8th September :- An unplanned lay-in by yours truly I met the others standing in the corridor of the hotel overlooking the hillside watching a couple of Booted Eagles and a few Griffon Vultures. A strong Levante (east wind) was blowing but spirits were high during a very good breakfast that was on offer. We returned to our rooms after breakfast but before we got sorted out a flock of 40+ Bee-eaters flew around and then alighted on some pool-side trees, showing fantastically well in the telescope. Raptors were still trickling through with a couple of Egyptian Vultures joining their much larger cousins. However it was time to leave but getting into the vehicle proved difficult as a flock of 18 Egyptian Vultures was an amazing sight and out first Sparrowhawk of the day. Due to the strong easterly we decided to head for one of the westerly raptor watchpoints – La Pena. We arrived there and set up near the un-manned watchpoint (apparently all the migration points had been abandoned due to the weather) and started to find birds immediately. During the course of the morning we logged 50+ Honey Buzzards, 10+ Black Kites, 40+ Booted Eagles, 20+ Short toed Eagles, 20+ Egyptian Vultures, 30+ Griffon Vultures, a probable Ruppell’s Vulture, 2 Sparrowhawks, several Common Kestrels and at least one Lesser Kestrel. Land birds were fairly thin on the ground but we did see Cattle Egrets, a couple of Stonechats, Corn Bunting, Goldfinches and Linnets. The wind was becoming a problem so we decided to take our picnic lunch at the Migres Headquarters back at the main road, where it might be more sheltered. It was slightly better at the picnic tables but there very kind volunteer offered us their dining room to use which was perfect. After lunch we packed things away as while waiting for everyone to gather at the minibus, I spied a large kettle of Griffon Vultures back up the hill. It looked like they were gathering for a carcass so we raced back up to the La Pena site and sure enough 70+ Griffs were floating round, there had to be a Ruppell’s Vulture in there surely?. We got out and almost immediately I picked out this very rare African vulture and we all got on to it before it drifted away. However we stayed enjoying the spectacle of the other Griffon Vultures flying above us but not coming down on to the carcass being devoured by some pigs, which was strange. Then they started to drop on to it and soon enough there was a feeding frenzy going on, which included 2 immature Ruppell’s Vultures and we were standing no more than 10m away, a photographers dream!. Within 30 minutes the sheep carcass had been stripped so we and the vultures departed but very grateful for such a wildlife spectacle. Next we visited the nearby Los Lances beach but the wind was now becoming unbearable so a quick was amongst the grasses & thistles produced a few Cattle Egrets, Crested Larks and a nice flock of 30+ Short toed Larks. However we abandoned it and sat in the hide that overlooks the beach were we found Grey Heron, Little Egret, Dunlin, Sanderling, Common Redshank, Kentish & Ringed Plovers 40+ Audouins, Black headed, Yellow legged & Lesser Black backed Gulls, 10+ Sandwich Terns and a few Common Swifts and Barn Swallows moving along the beach. Eventually we decided to return to the hotel as we were very weather-beaten and long for a shower to get the dust off, and returning to the minibus Wendy was lucky enough to see a Red rumped Swallow flying overhead. We got back to the accommodation but some migration was still filtering through with another flock of Bee-eaters, Honey Buzzards, Booted Eagles, Griffon & Egyptian Vultures milling around waiting for an opportunity to cross the Straits to Morocco. A watch from the room terrace produced a few things including a Grey Wagtail, Short toed Treecreeper, Chaffinches, Blackcaps and a singing Cetti’s Warbler.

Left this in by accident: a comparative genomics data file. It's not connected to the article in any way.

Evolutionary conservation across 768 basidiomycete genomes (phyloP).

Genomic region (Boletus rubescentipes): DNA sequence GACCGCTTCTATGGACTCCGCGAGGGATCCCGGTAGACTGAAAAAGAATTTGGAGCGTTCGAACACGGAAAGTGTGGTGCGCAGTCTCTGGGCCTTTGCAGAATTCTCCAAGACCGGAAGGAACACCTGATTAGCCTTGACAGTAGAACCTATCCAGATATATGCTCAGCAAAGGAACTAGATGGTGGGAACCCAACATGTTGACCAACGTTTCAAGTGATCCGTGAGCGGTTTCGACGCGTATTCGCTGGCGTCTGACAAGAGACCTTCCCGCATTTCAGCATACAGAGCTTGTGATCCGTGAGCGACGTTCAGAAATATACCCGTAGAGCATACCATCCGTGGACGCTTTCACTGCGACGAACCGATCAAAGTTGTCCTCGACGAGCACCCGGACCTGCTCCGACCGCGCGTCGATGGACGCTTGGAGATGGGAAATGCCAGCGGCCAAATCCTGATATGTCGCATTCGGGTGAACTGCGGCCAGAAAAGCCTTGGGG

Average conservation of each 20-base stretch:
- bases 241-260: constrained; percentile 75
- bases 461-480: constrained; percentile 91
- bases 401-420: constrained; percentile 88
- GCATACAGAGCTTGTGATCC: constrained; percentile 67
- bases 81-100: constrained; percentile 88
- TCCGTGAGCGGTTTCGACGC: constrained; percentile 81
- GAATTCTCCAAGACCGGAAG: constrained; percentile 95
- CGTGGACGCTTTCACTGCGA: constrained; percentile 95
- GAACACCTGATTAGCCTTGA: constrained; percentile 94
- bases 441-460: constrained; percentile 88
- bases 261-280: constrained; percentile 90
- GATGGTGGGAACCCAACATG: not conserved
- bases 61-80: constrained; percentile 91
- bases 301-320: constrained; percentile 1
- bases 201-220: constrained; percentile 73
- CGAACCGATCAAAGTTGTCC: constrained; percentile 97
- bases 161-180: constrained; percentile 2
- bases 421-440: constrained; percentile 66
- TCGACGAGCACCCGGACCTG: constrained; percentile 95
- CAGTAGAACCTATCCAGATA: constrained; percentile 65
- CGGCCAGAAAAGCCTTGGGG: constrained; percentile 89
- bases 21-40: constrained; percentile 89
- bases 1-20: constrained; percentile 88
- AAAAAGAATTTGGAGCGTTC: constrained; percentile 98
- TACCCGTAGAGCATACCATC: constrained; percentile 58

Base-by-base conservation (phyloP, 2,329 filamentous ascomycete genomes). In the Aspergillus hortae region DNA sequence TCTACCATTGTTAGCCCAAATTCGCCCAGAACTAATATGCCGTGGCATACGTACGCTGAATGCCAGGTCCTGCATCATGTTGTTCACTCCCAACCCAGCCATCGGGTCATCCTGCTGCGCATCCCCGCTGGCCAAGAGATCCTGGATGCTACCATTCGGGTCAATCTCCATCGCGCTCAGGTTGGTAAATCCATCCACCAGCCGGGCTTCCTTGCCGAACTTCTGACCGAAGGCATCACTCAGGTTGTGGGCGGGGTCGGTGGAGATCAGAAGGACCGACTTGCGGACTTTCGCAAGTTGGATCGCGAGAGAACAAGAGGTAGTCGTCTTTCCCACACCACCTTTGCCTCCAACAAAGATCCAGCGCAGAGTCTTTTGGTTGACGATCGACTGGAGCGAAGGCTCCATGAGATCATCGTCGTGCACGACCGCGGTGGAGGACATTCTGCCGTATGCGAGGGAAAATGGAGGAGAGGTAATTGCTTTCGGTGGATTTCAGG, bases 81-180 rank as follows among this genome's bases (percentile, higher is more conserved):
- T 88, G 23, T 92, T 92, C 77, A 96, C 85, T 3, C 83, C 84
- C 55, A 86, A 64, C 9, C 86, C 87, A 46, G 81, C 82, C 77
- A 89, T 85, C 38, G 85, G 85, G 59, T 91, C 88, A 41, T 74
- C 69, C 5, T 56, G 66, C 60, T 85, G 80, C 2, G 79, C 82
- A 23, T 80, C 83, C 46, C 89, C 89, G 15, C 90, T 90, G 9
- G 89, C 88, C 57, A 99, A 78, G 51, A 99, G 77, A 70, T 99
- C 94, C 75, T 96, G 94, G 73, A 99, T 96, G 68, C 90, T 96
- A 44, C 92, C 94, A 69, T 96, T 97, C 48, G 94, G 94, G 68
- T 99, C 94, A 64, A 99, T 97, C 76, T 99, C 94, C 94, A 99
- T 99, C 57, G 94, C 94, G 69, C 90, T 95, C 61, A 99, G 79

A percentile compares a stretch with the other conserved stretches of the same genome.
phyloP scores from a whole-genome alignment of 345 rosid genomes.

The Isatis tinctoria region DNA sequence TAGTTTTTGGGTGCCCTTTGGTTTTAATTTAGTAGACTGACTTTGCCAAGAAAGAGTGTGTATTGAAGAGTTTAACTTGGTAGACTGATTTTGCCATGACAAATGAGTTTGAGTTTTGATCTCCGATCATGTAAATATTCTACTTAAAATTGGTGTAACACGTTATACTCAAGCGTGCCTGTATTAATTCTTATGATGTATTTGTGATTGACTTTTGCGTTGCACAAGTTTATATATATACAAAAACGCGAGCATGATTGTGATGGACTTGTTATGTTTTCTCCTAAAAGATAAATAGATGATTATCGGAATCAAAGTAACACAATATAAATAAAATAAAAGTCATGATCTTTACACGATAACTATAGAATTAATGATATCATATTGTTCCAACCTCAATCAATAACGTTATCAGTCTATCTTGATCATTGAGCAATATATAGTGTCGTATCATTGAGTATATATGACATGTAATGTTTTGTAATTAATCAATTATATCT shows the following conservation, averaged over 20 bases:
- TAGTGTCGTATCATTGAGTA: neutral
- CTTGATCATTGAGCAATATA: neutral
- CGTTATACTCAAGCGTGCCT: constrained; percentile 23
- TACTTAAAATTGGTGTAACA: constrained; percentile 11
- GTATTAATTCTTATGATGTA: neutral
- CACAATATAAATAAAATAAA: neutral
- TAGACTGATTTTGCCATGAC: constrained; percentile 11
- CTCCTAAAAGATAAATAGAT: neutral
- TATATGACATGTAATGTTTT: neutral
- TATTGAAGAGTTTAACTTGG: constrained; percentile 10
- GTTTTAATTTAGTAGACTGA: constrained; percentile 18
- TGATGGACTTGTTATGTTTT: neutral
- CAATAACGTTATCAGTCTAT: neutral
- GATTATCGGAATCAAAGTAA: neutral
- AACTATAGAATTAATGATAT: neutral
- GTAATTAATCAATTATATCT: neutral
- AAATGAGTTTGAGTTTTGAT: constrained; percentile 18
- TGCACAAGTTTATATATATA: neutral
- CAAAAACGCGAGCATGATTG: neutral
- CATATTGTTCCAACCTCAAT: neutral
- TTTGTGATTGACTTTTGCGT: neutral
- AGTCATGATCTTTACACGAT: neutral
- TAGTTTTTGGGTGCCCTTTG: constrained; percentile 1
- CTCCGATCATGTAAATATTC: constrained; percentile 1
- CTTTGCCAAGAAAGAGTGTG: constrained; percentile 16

9th September :- I spent half an hour on the balcony with John Thorogood (who was on his own adjacent balcony) overlooking the trees and bushes at the back of the hotel. During this time we recorded several Blackcaps, female Sardinian Warbler, Chaffinch, along with hearing Wren and Cetti’s Warbler (as usual!!). After breakfast we convened at the minibus and set off towards Tarifa stopping at another of the Migres Raptor watchpoints – Cazalla. The strong Levante wind was still blowing but we managed to find a fairly sheltered spot, settled down and watched the migration. It soon came apparent that the wind was causing some problems for birds crossing the straits as lots of Black Kites and Egyptian Vultures seemed to be circling round the whole area not knowing what to do. There were other species in much smaller numbers with a single Marsh Harrier, several Honey Buzzards; Booted & Short toed Eagles, Sparrowhawks and Griffon Vultures. Fantastic views were obtained of all these species as they passed right in front of us at eye level and below. The morning gave way to midday and we decided drive into Tarifa for a welcome coffee break and to stock on provisions for our lunch. The sun was now getting warm despite the cooling easterly wind, which was now again starting to seriously freshen. Like the day before we accepted the very kind hospitality of the Migres volunteers dining area to have our picnic lunch. We left here and headed west seeing a few Pallid Swifts en-route until we turned off the main road to the wet agricultural lands of La Janda. We slowly made our way along the metalled road and Jane found our first good bird – a Black Stork flying low over the fields. This was then followed by several White Storks and the first of our juvenile Montagu’s Harriers to be seen. We then added a few Mallard and a Shoveler, along with Linnets and a Greenfinch before moving on. Halfway along the main track I stopped for another Monty’s this time it was one of the gorgeous (& rare) melanistic forms that frequent this area. We moved slowly along this track adding 2 more Black Storks, a few Green Sandpipers, Marsh Harriers, Kestrel, Woodpigeons, Grey Heron and lots of Cattle Egrets. We then negotiated a side track that I knew where we might find our main target species, and sure enough it didn’t disappoint. Not one but two Black shouldered Kites gave a fine display as they flew around the fields and alighted on the irrigation booms - they are a magical bird. While we were enjoying these elegant raptors, Honey Buzzards started moving through east towards Tarifa in good numbers and within 30 minutes we estimated to have seen 1000+ birds plus migrant Lesser Kestrel, Black Kite, Short toed & Booted Eagle, just thrilling and hard to catch breath. It was now late afternoon and we were all hot and very weather-beaten so we headed back the way we had come, with Wendy seeing a Kingfisher, plus Zitting Cisticola and 2 Spoonbills amongst a small group of White Storks. It was here that Michael spotted a large flock of Glossy Ibis in the distance, which was a very good find indeed. So we made our way round to where they were and got some much better views. Eventually we did leave and drove back to our hotel were we finished our day like we started it on the balcony and quite a few raptors including a very impressive flock of 10 Booted Eagles seen by Richard & Michael.